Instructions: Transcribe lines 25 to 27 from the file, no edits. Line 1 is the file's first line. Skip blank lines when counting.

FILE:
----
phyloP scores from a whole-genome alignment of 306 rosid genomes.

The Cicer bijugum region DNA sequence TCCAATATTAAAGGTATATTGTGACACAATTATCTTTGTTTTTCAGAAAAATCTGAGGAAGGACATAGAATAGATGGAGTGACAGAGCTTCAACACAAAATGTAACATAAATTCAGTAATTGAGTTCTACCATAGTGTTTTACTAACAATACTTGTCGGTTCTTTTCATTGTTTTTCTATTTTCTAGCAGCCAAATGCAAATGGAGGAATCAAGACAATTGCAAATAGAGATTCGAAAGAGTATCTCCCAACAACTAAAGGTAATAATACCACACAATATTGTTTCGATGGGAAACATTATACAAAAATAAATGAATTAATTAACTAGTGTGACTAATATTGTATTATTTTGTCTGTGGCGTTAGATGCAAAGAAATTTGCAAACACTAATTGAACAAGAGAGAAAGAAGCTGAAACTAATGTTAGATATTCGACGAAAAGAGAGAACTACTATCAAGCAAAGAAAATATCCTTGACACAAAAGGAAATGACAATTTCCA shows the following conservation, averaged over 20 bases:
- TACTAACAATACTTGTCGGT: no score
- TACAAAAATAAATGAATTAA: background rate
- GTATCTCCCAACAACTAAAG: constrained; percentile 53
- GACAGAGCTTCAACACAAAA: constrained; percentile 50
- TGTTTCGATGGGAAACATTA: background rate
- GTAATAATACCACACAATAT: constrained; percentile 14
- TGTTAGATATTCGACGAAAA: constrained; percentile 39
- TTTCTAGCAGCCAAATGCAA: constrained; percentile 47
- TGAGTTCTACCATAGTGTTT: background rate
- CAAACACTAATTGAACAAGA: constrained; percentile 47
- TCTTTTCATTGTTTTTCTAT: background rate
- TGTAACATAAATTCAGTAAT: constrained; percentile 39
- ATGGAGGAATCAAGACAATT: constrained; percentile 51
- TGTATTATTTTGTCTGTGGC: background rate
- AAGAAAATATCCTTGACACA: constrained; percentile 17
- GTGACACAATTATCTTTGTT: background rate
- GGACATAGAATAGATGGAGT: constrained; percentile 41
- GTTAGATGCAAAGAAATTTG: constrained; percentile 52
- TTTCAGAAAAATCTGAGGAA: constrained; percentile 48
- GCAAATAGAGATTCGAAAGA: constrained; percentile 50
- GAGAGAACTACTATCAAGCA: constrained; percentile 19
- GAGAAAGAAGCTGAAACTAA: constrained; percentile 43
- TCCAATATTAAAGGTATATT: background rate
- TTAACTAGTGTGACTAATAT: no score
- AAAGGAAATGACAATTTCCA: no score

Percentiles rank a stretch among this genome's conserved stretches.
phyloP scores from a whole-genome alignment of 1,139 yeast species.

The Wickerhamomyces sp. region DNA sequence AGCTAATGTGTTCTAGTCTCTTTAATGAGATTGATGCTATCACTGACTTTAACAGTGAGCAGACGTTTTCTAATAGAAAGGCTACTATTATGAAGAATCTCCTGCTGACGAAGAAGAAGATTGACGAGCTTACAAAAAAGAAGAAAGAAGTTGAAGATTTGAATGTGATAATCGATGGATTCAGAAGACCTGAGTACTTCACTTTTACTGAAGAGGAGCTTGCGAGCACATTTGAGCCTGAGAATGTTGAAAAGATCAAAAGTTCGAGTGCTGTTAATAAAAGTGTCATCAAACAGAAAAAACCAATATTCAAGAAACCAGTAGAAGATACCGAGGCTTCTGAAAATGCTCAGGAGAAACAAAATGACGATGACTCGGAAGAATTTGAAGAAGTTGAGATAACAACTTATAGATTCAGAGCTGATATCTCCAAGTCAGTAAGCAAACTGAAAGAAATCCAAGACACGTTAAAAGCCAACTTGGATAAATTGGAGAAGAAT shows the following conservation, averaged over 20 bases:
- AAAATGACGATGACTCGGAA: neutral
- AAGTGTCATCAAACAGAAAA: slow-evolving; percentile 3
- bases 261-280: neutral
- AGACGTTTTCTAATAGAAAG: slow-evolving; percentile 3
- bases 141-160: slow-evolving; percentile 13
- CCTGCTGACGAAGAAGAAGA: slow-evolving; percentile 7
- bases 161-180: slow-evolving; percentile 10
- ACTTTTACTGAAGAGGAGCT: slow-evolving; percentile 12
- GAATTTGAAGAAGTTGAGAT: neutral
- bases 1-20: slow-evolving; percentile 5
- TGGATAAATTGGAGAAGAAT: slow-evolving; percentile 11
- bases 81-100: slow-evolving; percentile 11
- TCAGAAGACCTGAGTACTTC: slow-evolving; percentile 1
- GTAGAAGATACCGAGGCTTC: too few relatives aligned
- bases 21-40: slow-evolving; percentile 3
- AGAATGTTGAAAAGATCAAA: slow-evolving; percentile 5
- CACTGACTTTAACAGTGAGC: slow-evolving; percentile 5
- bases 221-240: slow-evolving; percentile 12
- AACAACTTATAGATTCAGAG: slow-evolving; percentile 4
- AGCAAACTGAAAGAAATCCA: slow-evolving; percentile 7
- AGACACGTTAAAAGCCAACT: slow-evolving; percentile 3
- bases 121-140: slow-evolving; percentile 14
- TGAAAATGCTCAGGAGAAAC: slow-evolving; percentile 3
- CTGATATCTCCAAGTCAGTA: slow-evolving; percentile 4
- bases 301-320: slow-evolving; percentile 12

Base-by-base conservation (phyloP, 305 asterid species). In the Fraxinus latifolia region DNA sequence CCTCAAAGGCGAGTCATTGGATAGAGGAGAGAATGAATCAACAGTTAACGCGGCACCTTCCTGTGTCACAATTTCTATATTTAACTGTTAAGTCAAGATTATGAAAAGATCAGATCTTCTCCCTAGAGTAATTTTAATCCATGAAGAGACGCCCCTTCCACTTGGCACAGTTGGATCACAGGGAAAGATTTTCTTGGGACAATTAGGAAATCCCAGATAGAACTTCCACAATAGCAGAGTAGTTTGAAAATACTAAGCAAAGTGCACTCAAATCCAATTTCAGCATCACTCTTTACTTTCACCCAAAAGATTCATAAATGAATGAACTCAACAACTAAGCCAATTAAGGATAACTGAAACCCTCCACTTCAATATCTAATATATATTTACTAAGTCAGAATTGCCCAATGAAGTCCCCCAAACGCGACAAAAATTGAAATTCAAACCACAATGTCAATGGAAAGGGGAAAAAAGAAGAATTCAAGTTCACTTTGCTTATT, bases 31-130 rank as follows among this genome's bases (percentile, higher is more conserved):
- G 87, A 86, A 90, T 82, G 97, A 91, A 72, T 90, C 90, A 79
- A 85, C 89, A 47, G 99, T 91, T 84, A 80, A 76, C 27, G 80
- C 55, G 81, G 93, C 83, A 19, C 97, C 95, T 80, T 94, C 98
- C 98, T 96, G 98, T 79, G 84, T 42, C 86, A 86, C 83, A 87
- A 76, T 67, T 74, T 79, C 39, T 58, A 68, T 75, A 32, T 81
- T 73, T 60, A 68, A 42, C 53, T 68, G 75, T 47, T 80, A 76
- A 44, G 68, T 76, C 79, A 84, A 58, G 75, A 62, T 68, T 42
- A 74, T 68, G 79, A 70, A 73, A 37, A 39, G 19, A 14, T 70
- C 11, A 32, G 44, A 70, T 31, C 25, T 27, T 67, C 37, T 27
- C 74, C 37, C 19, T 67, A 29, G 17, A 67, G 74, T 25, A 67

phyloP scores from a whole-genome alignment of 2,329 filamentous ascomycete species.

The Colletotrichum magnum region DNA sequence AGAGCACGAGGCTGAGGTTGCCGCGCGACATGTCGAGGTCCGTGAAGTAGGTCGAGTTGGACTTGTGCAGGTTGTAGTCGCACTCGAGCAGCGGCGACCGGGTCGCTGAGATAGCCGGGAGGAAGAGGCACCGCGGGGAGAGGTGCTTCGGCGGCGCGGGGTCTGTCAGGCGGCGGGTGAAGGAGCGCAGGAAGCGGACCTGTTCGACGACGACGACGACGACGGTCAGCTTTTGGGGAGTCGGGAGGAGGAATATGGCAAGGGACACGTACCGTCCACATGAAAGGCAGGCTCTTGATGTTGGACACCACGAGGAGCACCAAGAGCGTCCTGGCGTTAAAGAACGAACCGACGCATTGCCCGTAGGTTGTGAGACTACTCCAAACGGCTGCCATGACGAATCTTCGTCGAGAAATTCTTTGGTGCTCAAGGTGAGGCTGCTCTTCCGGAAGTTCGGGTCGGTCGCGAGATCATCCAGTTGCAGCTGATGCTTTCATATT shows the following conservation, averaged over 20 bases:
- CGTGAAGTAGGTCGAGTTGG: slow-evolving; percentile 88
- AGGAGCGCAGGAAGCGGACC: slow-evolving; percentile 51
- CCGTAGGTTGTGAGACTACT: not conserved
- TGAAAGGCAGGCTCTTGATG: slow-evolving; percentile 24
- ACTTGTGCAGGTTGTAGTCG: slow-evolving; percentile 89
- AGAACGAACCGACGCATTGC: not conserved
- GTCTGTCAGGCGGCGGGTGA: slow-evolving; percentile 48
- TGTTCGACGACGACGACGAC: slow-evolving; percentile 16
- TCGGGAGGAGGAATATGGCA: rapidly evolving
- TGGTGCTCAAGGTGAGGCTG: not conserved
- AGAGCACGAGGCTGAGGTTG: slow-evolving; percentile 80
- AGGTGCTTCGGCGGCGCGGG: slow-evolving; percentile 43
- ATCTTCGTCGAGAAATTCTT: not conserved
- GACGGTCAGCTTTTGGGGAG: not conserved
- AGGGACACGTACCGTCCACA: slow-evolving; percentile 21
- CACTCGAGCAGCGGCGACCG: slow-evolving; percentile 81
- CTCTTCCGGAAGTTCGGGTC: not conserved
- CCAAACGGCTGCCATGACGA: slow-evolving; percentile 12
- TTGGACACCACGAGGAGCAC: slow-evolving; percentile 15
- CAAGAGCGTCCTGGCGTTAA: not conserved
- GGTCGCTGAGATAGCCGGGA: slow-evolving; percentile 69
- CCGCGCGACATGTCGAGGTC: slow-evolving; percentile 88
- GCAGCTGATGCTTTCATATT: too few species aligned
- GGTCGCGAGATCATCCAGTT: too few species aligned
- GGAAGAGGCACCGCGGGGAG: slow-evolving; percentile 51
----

- TCCAATATTAAAGGTATATT: background rate
- TTAACTAGTGTGACTAATAT: no score
- AAAGGAAATGACAATTTCCA: no score